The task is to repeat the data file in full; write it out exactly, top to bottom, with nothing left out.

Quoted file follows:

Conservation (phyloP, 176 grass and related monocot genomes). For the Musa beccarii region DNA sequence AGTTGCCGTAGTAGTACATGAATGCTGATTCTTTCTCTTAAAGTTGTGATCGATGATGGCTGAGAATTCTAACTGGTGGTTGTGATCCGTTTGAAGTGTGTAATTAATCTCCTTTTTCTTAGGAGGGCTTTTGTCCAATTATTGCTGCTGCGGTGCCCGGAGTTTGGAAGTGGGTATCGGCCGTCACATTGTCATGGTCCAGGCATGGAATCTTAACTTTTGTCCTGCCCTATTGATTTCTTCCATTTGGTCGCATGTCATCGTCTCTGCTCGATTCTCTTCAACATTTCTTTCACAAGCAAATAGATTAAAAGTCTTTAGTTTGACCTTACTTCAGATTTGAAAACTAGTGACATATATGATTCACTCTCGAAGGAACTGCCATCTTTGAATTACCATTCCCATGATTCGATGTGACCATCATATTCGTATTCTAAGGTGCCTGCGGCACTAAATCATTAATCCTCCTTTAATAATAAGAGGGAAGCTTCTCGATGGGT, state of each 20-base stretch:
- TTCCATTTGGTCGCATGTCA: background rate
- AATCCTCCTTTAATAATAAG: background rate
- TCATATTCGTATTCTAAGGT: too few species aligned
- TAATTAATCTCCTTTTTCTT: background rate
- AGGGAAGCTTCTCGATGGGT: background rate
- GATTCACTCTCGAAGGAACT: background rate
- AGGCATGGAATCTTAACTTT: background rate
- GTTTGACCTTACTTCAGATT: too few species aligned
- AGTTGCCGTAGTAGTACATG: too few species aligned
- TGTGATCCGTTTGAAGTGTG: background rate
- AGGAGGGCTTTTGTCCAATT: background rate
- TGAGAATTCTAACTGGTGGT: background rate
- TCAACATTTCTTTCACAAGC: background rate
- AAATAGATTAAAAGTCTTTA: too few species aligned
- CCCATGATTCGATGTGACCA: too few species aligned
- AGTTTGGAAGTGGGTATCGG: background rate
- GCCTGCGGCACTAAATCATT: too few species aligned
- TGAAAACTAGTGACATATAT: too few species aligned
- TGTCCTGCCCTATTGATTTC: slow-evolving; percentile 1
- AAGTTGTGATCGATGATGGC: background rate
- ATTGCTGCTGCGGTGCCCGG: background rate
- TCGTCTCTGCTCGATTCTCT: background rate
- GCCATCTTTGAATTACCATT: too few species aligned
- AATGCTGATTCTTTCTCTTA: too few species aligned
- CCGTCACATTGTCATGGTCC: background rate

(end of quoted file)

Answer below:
Conservation (phyloP, 176 grass and related monocot genomes). For the Musa beccarii region DNA sequence AGTTGCCGTAGTAGTACATGAATGCTGATTCTTTCTCTTAAAGTTGTGATCGATGATGGCTGAGAATTCTAACTGGTGGTTGTGATCCGTTTGAAGTGTGTAATTAATCTCCTTTTTCTTAGGAGGGCTTTTGTCCAATTATTGCTGCTGCGGTGCCCGGAGTTTGGAAGTGGGTATCGGCCGTCACATTGTCATGGTCCAGGCATGGAATCTTAACTTTTGTCCTGCCCTATTGATTTCTTCCATTTGGTCGCATGTCATCGTCTCTGCTCGATTCTCTTCAACATTTCTTTCACAAGCAAATAGATTAAAAGTCTTTAGTTTGACCTTACTTCAGATTTGAAAACTAGTGACATATATGATTCACTCTCGAAGGAACTGCCATCTTTGAATTACCATTCCCATGATTCGATGTGACCATCATATTCGTATTCTAAGGTGCCTGCGGCACTAAATCATTAATCCTCCTTTAATAATAAGAGGGAAGCTTCTCGATGGGT, state of each 20-base stretch:
- TTCCATTTGGTCGCATGTCA: background rate
- AATCCTCCTTTAATAATAAG: background rate
- TCATATTCGTATTCTAAGGT: too few species aligned
- TAATTAATCTCCTTTTTCTT: background rate
- AGGGAAGCTTCTCGATGGGT: background rate
- GATTCACTCTCGAAGGAACT: background rate
- AGGCATGGAATCTTAACTTT: background rate
- GTTTGACCTTACTTCAGATT: too few species aligned
- AGTTGCCGTAGTAGTACATG: too few species aligned
- TGTGATCCGTTTGAAGTGTG: background rate
- AGGAGGGCTTTTGTCCAATT: background rate
- TGAGAATTCTAACTGGTGGT: background rate
- TCAACATTTCTTTCACAAGC: background rate
- AAATAGATTAAAAGTCTTTA: too few species aligned
- CCCATGATTCGATGTGACCA: too few species aligned
- AGTTTGGAAGTGGGTATCGG: background rate
- GCCTGCGGCACTAAATCATT: too few species aligned
- TGAAAACTAGTGACATATAT: too few species aligned
- TGTCCTGCCCTATTGATTTC: slow-evolving; percentile 1
- AAGTTGTGATCGATGATGGC: background rate
- ATTGCTGCTGCGGTGCCCGG: background rate
- TCGTCTCTGCTCGATTCTCT: background rate
- GCCATCTTTGAATTACCATT: too few species aligned
- AATGCTGATTCTTTCTCTTA: too few species aligned
- CCGTCACATTGTCATGGTCC: background rate